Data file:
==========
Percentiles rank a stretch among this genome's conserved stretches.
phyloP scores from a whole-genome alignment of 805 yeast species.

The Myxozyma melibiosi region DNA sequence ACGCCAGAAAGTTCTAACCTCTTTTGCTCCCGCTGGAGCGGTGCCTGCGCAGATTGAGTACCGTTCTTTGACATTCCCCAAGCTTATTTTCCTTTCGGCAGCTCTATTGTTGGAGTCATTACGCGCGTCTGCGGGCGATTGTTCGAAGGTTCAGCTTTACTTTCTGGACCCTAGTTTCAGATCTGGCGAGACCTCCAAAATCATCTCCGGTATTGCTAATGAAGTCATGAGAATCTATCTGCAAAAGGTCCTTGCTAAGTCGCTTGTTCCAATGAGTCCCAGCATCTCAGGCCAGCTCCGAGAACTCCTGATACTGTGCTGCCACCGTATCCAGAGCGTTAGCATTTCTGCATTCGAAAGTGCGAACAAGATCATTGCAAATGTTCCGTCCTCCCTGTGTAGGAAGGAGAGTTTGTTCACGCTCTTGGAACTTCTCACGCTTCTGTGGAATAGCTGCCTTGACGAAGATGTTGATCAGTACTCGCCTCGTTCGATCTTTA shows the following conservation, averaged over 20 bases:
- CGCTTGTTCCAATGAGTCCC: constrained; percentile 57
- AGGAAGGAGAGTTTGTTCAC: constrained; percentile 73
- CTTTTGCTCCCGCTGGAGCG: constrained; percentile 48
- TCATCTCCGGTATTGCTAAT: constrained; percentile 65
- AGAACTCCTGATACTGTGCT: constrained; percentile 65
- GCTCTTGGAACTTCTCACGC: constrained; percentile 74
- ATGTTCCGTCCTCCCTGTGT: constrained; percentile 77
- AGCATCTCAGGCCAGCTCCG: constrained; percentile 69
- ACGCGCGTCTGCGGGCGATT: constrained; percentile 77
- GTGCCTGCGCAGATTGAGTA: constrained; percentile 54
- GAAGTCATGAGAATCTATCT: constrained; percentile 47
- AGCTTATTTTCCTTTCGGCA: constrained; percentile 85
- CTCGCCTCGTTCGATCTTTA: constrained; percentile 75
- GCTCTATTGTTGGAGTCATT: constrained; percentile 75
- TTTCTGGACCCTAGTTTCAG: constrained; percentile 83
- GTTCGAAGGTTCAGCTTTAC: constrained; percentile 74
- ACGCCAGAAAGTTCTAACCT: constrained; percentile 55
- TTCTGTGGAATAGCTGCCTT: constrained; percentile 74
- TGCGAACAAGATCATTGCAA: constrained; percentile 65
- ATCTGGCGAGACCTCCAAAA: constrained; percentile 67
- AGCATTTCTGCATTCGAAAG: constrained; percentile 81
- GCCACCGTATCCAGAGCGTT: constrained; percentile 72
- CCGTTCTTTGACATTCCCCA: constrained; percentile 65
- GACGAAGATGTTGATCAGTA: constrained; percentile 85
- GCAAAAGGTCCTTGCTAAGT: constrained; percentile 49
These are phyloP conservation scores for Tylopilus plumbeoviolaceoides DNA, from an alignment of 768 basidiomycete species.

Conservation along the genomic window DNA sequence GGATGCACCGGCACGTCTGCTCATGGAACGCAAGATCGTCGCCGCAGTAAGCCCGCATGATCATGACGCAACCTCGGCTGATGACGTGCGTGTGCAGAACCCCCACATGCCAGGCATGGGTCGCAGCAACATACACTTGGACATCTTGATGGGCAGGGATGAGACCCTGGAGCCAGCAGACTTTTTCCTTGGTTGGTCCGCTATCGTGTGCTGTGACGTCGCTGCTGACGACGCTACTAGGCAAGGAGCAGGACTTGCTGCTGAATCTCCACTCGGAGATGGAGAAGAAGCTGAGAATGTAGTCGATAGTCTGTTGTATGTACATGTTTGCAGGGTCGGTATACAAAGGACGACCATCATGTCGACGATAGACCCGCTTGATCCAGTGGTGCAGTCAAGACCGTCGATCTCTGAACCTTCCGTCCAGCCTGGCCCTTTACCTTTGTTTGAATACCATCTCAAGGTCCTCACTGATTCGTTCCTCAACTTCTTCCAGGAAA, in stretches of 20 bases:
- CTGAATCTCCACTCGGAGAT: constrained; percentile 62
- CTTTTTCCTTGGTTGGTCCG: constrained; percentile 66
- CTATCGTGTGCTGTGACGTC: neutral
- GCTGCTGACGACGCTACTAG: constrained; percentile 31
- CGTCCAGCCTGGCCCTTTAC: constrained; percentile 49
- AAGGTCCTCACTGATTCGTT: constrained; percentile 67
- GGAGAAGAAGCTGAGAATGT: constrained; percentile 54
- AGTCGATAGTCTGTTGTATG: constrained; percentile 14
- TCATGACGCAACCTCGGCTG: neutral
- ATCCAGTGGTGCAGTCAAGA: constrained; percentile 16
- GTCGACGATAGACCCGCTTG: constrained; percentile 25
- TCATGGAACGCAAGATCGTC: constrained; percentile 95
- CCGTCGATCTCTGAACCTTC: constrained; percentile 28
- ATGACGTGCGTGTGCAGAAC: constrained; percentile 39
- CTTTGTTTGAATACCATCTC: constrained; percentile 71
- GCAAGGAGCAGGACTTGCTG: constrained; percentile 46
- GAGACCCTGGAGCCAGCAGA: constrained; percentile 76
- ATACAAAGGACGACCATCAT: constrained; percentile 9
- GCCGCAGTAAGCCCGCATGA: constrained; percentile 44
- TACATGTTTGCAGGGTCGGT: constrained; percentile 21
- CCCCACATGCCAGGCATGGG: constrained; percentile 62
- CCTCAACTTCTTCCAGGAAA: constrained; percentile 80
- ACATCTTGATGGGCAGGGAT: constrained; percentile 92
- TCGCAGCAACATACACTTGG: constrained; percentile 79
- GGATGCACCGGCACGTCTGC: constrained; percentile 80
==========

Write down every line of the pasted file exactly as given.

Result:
Percentiles rank a stretch among this genome's conserved stretches.
phyloP scores from a whole-genome alignment of 805 yeast species.

The Myxozyma melibiosi region DNA sequence ACGCCAGAAAGTTCTAACCTCTTTTGCTCCCGCTGGAGCGGTGCCTGCGCAGATTGAGTACCGTTCTTTGACATTCCCCAAGCTTATTTTCCTTTCGGCAGCTCTATTGTTGGAGTCATTACGCGCGTCTGCGGGCGATTGTTCGAAGGTTCAGCTTTACTTTCTGGACCCTAGTTTCAGATCTGGCGAGACCTCCAAAATCATCTCCGGTATTGCTAATGAAGTCATGAGAATCTATCTGCAAAAGGTCCTTGCTAAGTCGCTTGTTCCAATGAGTCCCAGCATCTCAGGCCAGCTCCGAGAACTCCTGATACTGTGCTGCCACCGTATCCAGAGCGTTAGCATTTCTGCATTCGAAAGTGCGAACAAGATCATTGCAAATGTTCCGTCCTCCCTGTGTAGGAAGGAGAGTTTGTTCACGCTCTTGGAACTTCTCACGCTTCTGTGGAATAGCTGCCTTGACGAAGATGTTGATCAGTACTCGCCTCGTTCGATCTTTA shows the following conservation, averaged over 20 bases:
- CGCTTGTTCCAATGAGTCCC: constrained; percentile 57
- AGGAAGGAGAGTTTGTTCAC: constrained; percentile 73
- CTTTTGCTCCCGCTGGAGCG: constrained; percentile 48
- TCATCTCCGGTATTGCTAAT: constrained; percentile 65
- AGAACTCCTGATACTGTGCT: constrained; percentile 65
- GCTCTTGGAACTTCTCACGC: constrained; percentile 74
- ATGTTCCGTCCTCCCTGTGT: constrained; percentile 77
- AGCATCTCAGGCCAGCTCCG: constrained; percentile 69
- ACGCGCGTCTGCGGGCGATT: constrained; percentile 77
- GTGCCTGCGCAGATTGAGTA: constrained; percentile 54
- GAAGTCATGAGAATCTATCT: constrained; percentile 47
- AGCTTATTTTCCTTTCGGCA: constrained; percentile 85
- CTCGCCTCGTTCGATCTTTA: constrained; percentile 75
- GCTCTATTGTTGGAGTCATT: constrained; percentile 75
- TTTCTGGACCCTAGTTTCAG: constrained; percentile 83
- GTTCGAAGGTTCAGCTTTAC: constrained; percentile 74
- ACGCCAGAAAGTTCTAACCT: constrained; percentile 55
- TTCTGTGGAATAGCTGCCTT: constrained; percentile 74
- TGCGAACAAGATCATTGCAA: constrained; percentile 65
- ATCTGGCGAGACCTCCAAAA: constrained; percentile 67
- AGCATTTCTGCATTCGAAAG: constrained; percentile 81
- GCCACCGTATCCAGAGCGTT: constrained; percentile 72
- CCGTTCTTTGACATTCCCCA: constrained; percentile 65
- GACGAAGATGTTGATCAGTA: constrained; percentile 85
- GCAAAAGGTCCTTGCTAAGT: constrained; percentile 49
These are phyloP conservation scores for Tylopilus plumbeoviolaceoides DNA, from an alignment of 768 basidiomycete species.

Conservation along the genomic window DNA sequence GGATGCACCGGCACGTCTGCTCATGGAACGCAAGATCGTCGCCGCAGTAAGCCCGCATGATCATGACGCAACCTCGGCTGATGACGTGCGTGTGCAGAACCCCCACATGCCAGGCATGGGTCGCAGCAACATACACTTGGACATCTTGATGGGCAGGGATGAGACCCTGGAGCCAGCAGACTTTTTCCTTGGTTGGTCCGCTATCGTGTGCTGTGACGTCGCTGCTGACGACGCTACTAGGCAAGGAGCAGGACTTGCTGCTGAATCTCCACTCGGAGATGGAGAAGAAGCTGAGAATGTAGTCGATAGTCTGTTGTATGTACATGTTTGCAGGGTCGGTATACAAAGGACGACCATCATGTCGACGATAGACCCGCTTGATCCAGTGGTGCAGTCAAGACCGTCGATCTCTGAACCTTCCGTCCAGCCTGGCCCTTTACCTTTGTTTGAATACCATCTCAAGGTCCTCACTGATTCGTTCCTCAACTTCTTCCAGGAAA, in stretches of 20 bases:
- CTGAATCTCCACTCGGAGAT: constrained; percentile 62
- CTTTTTCCTTGGTTGGTCCG: constrained; percentile 66
- CTATCGTGTGCTGTGACGTC: neutral
- GCTGCTGACGACGCTACTAG: constrained; percentile 31
- CGTCCAGCCTGGCCCTTTAC: constrained; percentile 49
- AAGGTCCTCACTGATTCGTT: constrained; percentile 67
- GGAGAAGAAGCTGAGAATGT: constrained; percentile 54
- AGTCGATAGTCTGTTGTATG: constrained; percentile 14
- TCATGACGCAACCTCGGCTG: neutral
- ATCCAGTGGTGCAGTCAAGA: constrained; percentile 16
- GTCGACGATAGACCCGCTTG: constrained; percentile 25
- TCATGGAACGCAAGATCGTC: constrained; percentile 95
- CCGTCGATCTCTGAACCTTC: constrained; percentile 28
- ATGACGTGCGTGTGCAGAAC: constrained; percentile 39
- CTTTGTTTGAATACCATCTC: constrained; percentile 71
- GCAAGGAGCAGGACTTGCTG: constrained; percentile 46
- GAGACCCTGGAGCCAGCAGA: constrained; percentile 76
- ATACAAAGGACGACCATCAT: constrained; percentile 9
- GCCGCAGTAAGCCCGCATGA: constrained; percentile 44
- TACATGTTTGCAGGGTCGGT: constrained; percentile 21
- CCCCACATGCCAGGCATGGG: constrained; percentile 62
- CCTCAACTTCTTCCAGGAAA: constrained; percentile 80
- ACATCTTGATGGGCAGGGAT: constrained; percentile 92
- TCGCAGCAACATACACTTGG: constrained; percentile 79
- GGATGCACCGGCACGTCTGC: constrained; percentile 80